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Some might say that fish consumption in Iceland is limited to just a few species, despite the great variety of fish and seafood exports. For a long time, the most popular seafood was simply boiled haddock served with potatoes. This, however, has changed in recent times. The selection of fish stores has increased exponentially in just a few years and some of them have become true gourmet temples. The sea around the island is a great source of seafood. Our lakes and rivers are also brimming with trout and salmon and aquaculture is expanding in Iceland.

Fish is a great option for those looking for fast food, as it can be prepared quickly. Expertly cooked fish is fit for any feast and many restaurants make the most of this fact. Fish is rich in protein and trace elements such as iodine and selenium. Fatty fish is full of vitamin D and omega 3 fatty acids. Considering our status as a fishing nation, it can be surprisingly difficult for domestic and foreign travelers to buy fresh fish in many places around the country. This is an opportunity waiting to be solved.

Fishing and the Cod Wars
Fishing began as soon as people settled on the island. The fisheries around Iceland are among the most plentiful in the North Atlantic Ocean. The catch quickly became an important trade commodity, demanding a good price. It was common for foreign ships to fish around Iceland, and the time came for our nation to expand and protect our exclusive fishery zone. The only “wars” Iceland has been involved in are the Cod Wars of the 20th century. As Iceland gradually expanded its fishery zone Britain dispatched warships to protect British fishing ships. All these “wars” ended with an Icelandic victory.

The farmlands along the coast came with fishing rights and other benefits such as the right to hunt seabirds and gather eggs. As the value of these commodities rose, so did the price of these lands. At the time, fishing supplemented other farming activities and took place in the wintertime. The fish was dried and processed into “skreið,” except for the part of the catch that was consumed right away.

Well into the 20th century, children and teenagers were sent to the shores to collect cod that had beached itself hunting capelin. People mostly lived on half-dried fish or fresh fish whenever it was available. Roe cakes, made from roes, grains and whey were well known across the country.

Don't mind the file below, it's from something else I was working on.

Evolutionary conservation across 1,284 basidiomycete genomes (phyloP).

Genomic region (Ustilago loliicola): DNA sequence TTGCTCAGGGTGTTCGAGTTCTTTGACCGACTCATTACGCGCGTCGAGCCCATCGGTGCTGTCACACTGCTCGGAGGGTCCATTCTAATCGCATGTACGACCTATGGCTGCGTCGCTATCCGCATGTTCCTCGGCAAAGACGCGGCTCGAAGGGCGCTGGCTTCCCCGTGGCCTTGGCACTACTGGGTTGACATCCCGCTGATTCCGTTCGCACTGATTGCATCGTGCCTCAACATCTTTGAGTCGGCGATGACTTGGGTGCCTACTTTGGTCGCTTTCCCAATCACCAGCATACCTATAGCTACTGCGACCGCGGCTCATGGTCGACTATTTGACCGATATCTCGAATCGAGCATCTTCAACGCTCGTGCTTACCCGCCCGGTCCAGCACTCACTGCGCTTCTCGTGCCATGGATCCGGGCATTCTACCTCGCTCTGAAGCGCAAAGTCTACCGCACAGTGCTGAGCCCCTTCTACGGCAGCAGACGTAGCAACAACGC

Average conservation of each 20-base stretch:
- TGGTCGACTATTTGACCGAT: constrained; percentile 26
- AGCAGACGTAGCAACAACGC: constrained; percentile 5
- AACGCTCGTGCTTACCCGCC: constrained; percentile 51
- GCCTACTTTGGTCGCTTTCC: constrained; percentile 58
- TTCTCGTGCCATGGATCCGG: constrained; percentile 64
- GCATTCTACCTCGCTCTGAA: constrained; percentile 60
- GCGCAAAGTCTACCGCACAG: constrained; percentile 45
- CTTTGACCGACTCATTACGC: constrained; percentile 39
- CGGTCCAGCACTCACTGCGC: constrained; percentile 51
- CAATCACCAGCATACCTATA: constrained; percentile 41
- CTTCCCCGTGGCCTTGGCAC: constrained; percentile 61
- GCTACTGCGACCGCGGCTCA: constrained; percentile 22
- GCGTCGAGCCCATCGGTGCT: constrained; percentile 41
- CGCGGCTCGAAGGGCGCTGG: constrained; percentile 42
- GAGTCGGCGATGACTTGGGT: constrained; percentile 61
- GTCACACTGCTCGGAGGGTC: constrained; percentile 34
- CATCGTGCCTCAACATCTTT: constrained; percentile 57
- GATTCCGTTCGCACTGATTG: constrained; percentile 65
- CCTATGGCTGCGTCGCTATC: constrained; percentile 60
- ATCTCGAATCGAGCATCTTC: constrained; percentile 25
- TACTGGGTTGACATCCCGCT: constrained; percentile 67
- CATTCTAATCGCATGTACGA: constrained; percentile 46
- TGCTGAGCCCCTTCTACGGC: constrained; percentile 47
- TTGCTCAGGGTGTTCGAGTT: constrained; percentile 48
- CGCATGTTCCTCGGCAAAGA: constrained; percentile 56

Read more about fisheries in Iceland


Dried fish and skreið
Air-drying is the oldest method of preserving food. The process of drying fish has probably taken place in Iceland since the settlement, with export starting in the 13th century. Skreið, or dried fish, became Iceland’s main export and remains to this day. Skreið is most often made from split cod that is hung in sheds made explicitly for that purpose. The fresh air from the sea dries the fish until it becomes hard. This way, it can be stored for a long time without spoiling. In recent years, geothermal heat has successfully been used to dry fish.

Throughout the centuries the most popular type of skreið in Iceland has been “harðfiskur”. Harðfiskur replaced bread to some extent and was served with most types of meals. Harðfiskur is usually haddock or catfish that has been dried and beaten until it can be separated from the fish skin and eaten with butter. Dried European plaice often replaced harðfiskur. That tradition has been revived and dried plaice can be purchased in attractive packaging in many tourist spots around the country.

Salted Cod
In Iceland we produce delicious salted cod that is known around the globe. For the past 200 years it has been one of our most important seafood exports. From the 16th century, salted cod had been produced for export by foreign merchants. At the time, Iceland was under Danish rule and the Danish-Iceland trade monopoly strengthened both the king’s rule and the influence of Danish merchants. The trade monopoly began in 1602 and last until 1787. As soon as the monopoly was abolished it became easier for Icelanders to buy salt and other essentials. Salt had been a rarity in the country as there was no fuel available for producing it. Only a few salt crystals could be found on sea-side rocks after warm summer days, an almost insignificant amount by today’s standards. From 1800 Icelanders could finally produce salted cod on their own and export it for their own profit and livelihood.

Before salted cod is cooked, it needs to be rinsed. In the past, the salted cod was placed in small streams for a day, boiled at night and then served with fresh potatoes and newly baked rye bread with butter.